Poor Social Mobility of Young People in Hong Kong


In the past, Hong Kong was well-known as a city that was full of opportunities, people believed they can move up the social ladder by their own efforts. The spirit of Lion Rock has always been many Hong Kong people’s core value, but it is out-of-date now. Chung stated that according to the Chinese University survey, only 14.6% of people felt their opportunities had improved over the past ten years, while 54.6% of people said there were not enough opportunities for them to move up the social ladder and change their life. Respondents who are under 31 years old with tertiary level education are the most pessimistic ones, they felt hopeless about their prospects of upward social mobility.

Legislative Council Secretariat indicated that social mobility is a complicated concept and has many features, but it is usually measured in terms of changes in education, earnings, and occupation. In light of that, I would like to discuss about the reasons why young people are getting more difficult to climb up the social ladder in Hong Kong nowadays in terms of educational mobility, earnings mobility, and occupational mobility, and some possible ways to improve the social mobility of young people in Hong Kong.

Educational mobility

Educational mobility describes the movement of an individual from one level of education to another within one's lifetime. “Win at the starting line” This is a presumption held by many Hong Kong parents. They believe that their children have to prepare well since they are children in order to enhance their competitiveness, so they could be successful in this competitive city. They help their children to apply tutorial or interest classes after school such as different kinds of languages, music instruments, and sports. It sounds like it is overwhelming and not a proper way to treat a child who is supposed to be happy and carefree. But no one could deny that it is an efficient method to raise children. Of course, not every family could do this to their children, only the family which have enough funds to spend on their children. Students who have more resources are more likely to explore and find their interests, then turn it into their specialties. They would get a better resume and more appreciation from schools which have better education. In contrast, the students who are relatively poor couldn’t get enough resources to explore themselves. It is just like an endless loop. The richer the students, the better the education they get. When they grow up and become someone’s parents, it is most likely that they would use the same way to raise their children. Therefore, the youngsters who are at a lower level in the social ladder would always have lower competitiveness. It is one of the reasons why Hong Kong has poor social mobility. To improve this situation, the Hong Kong government could consider vocational education.

Wong pointed out that the Hong Kong government should take German and Swiss as references. The vocational training program in these countries which integrate career and academic options for students could efficiently improve social mobility in Hong Kong. They proved that qualifications aren’t the only ticket to career and social advancement. In Hong Kong, vocational education is usually for secondary 6 students who are failed to go to college, such as IVE and VTC. In fact, in many countries, it is an option for younger students. Hoeckel et al. stated that secondary schools in Australia offer school-based apprenticeships and traineeships for students in years 10, 11, and 12, which means all high school students under the Hong Kong education system. The relatively poor students could have the opportunities to explore their interests before they finish secondary school. Even they don’t have enough resources, they could do some self-enhancement by gaining practical knowledge and hands-on practice in the vocational education program. They could have a better plan on their life afterward and easier to be successful.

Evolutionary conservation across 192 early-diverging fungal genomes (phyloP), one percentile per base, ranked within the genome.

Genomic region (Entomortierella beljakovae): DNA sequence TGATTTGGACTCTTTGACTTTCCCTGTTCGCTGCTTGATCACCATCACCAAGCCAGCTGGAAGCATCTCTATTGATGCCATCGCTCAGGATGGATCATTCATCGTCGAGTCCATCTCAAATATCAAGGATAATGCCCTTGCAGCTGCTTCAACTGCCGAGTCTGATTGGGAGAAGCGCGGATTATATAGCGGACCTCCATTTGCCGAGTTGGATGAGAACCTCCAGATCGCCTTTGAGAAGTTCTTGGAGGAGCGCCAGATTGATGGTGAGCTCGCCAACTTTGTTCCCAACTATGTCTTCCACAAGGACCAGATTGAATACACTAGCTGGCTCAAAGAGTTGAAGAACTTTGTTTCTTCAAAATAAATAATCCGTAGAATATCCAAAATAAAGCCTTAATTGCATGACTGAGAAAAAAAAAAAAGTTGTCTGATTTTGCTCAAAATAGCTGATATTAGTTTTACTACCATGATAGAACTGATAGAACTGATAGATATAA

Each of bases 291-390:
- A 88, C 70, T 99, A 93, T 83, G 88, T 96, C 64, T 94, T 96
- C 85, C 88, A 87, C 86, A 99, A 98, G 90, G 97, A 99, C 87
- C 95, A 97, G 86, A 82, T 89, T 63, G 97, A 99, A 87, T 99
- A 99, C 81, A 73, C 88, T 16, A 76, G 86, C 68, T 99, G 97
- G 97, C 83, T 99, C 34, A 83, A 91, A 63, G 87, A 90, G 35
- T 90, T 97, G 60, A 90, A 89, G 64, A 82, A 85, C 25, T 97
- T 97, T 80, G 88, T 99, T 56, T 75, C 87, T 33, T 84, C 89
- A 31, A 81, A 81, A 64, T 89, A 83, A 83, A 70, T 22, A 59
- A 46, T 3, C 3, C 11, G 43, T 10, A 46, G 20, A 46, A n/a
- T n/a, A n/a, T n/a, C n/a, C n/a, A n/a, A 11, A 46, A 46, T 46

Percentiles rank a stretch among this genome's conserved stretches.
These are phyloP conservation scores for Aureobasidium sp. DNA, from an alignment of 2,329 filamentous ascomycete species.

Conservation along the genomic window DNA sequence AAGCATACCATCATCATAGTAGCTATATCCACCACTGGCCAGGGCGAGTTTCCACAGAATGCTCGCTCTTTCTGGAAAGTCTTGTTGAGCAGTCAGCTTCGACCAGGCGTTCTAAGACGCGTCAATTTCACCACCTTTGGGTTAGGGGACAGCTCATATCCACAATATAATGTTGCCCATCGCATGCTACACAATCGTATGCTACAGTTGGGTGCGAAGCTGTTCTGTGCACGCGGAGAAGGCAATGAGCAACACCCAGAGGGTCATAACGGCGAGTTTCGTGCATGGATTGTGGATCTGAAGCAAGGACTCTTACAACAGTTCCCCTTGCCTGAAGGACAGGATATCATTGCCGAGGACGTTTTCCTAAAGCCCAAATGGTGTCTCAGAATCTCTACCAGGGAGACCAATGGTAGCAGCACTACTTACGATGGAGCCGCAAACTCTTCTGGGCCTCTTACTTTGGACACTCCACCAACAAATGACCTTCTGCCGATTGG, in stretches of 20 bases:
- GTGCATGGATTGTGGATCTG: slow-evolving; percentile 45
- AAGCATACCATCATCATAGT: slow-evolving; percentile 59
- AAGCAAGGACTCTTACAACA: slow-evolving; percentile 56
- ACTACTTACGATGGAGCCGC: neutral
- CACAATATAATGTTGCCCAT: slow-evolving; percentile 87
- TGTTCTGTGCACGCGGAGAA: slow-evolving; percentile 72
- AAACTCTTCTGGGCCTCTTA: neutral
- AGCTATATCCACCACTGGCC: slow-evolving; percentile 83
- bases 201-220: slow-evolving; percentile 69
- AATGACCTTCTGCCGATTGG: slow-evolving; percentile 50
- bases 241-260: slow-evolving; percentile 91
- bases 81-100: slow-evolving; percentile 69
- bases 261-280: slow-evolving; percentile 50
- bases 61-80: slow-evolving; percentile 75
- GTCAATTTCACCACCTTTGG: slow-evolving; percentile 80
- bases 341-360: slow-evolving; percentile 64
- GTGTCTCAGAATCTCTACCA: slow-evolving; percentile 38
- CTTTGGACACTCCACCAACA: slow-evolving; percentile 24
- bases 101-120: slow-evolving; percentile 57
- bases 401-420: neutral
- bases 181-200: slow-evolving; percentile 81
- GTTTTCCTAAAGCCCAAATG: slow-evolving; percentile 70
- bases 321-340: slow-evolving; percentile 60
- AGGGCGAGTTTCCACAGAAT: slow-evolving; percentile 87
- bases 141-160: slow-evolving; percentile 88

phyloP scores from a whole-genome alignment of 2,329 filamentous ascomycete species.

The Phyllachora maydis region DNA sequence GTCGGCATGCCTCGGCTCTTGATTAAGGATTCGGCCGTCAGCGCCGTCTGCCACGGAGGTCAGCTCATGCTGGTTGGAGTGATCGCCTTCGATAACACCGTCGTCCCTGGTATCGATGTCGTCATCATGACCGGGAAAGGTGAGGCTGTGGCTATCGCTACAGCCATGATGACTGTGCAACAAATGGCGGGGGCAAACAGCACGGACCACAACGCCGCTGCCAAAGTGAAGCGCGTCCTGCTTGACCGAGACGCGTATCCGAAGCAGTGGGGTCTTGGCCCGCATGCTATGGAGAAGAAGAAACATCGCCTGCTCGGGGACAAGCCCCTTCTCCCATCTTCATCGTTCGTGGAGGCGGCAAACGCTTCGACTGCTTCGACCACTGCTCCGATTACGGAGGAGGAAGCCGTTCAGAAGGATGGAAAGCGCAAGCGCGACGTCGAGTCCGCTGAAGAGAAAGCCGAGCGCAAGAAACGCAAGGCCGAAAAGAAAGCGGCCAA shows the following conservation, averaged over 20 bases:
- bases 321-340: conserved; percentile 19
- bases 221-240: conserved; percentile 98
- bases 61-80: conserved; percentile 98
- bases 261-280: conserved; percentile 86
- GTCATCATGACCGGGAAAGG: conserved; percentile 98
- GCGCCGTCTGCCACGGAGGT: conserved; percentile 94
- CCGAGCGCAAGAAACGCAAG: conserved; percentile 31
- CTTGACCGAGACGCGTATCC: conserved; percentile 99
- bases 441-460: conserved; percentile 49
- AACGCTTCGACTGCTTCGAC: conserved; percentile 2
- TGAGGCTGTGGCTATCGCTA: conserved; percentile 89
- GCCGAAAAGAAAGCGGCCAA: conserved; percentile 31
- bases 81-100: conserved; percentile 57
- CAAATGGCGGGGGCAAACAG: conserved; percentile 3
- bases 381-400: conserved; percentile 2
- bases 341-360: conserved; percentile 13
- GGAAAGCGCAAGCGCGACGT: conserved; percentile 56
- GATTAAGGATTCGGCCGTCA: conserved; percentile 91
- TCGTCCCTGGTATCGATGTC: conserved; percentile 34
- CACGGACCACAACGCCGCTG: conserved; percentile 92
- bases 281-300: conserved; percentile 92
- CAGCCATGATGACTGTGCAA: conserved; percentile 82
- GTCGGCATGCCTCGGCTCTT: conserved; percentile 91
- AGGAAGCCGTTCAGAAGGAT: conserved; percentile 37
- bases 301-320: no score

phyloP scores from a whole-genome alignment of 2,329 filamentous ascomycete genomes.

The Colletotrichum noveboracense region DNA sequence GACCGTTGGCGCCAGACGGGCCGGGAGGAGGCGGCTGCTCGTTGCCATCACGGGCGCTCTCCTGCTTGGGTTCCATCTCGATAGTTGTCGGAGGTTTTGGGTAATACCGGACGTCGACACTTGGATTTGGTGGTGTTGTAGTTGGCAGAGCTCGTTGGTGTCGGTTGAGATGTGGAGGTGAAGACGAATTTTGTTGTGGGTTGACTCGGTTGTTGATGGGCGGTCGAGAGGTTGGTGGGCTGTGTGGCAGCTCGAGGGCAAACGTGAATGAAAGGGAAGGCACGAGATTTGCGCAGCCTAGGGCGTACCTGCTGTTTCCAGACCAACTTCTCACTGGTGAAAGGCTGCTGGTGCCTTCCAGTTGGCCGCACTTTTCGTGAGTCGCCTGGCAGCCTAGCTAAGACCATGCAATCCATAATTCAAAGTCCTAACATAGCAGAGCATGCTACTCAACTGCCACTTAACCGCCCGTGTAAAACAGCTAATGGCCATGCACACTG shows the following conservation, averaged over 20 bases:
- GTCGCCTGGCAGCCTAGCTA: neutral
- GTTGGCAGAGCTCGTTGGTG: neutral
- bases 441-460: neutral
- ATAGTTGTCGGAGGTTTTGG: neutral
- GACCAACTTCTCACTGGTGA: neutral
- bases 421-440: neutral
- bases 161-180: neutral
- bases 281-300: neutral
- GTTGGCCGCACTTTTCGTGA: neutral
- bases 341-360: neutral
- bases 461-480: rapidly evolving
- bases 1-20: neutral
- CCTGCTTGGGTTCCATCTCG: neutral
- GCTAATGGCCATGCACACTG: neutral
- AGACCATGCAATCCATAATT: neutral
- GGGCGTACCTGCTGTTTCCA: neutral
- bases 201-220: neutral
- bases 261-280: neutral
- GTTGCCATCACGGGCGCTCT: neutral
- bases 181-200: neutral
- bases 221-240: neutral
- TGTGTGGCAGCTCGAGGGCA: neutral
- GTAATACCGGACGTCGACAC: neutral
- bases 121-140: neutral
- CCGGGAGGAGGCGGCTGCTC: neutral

Occupational mobility

Occupational mobility describes the movement of an individual from one job to another within one's lifetime. “All occupational are considered of equal value” that’s what our teacher always told us. Sadly, people usually don’t consider them as equal value, especially in Hong Kong. Being a professional such as a doctor, lawyer or engineer makes people feel confident about themselves. The most obvious example is the top scorers of DSE. It was not surprising that almost every top scorer of DSE chose to get into the department of medicine or faculty of law after the release of results. It didn’t mean being a doctor or a lawyer was their dream, mostly it is just because they are high-paid jobs and usually at the high places of the social ladder. Clearly, occupation is a key indicator of a person's socioeconomic status and another measure for social mobility. Educational mobility and occupational mobility are closely linked. Students who had more resources in high school have a higher opportunity to get a good result in DSE and get into the department they want. In contrast, the students who didn’t get many resources have a lower opportunity to get a good result, some of them couldn’t get in college and enter the workforce and start working once they graduate from high school. To improve occupational mobility, employee training should be promoted.

Employee training is a program that helps people learn specific knowledge or skills to improve their work performance in their current workplace. Although it couldn’t bring immediate impacts, it efficiently improves employees’ future performance. It is impossible that people could be a doctor or a lawyer without getting into college and studying. So, the only improvement we could do is some self-enhancement. We could focus on our current job and do our best to get better performance, in order to get a promotion. The Hong Kong government should spend more money on employee training programs, to help them climb up a high position in their career.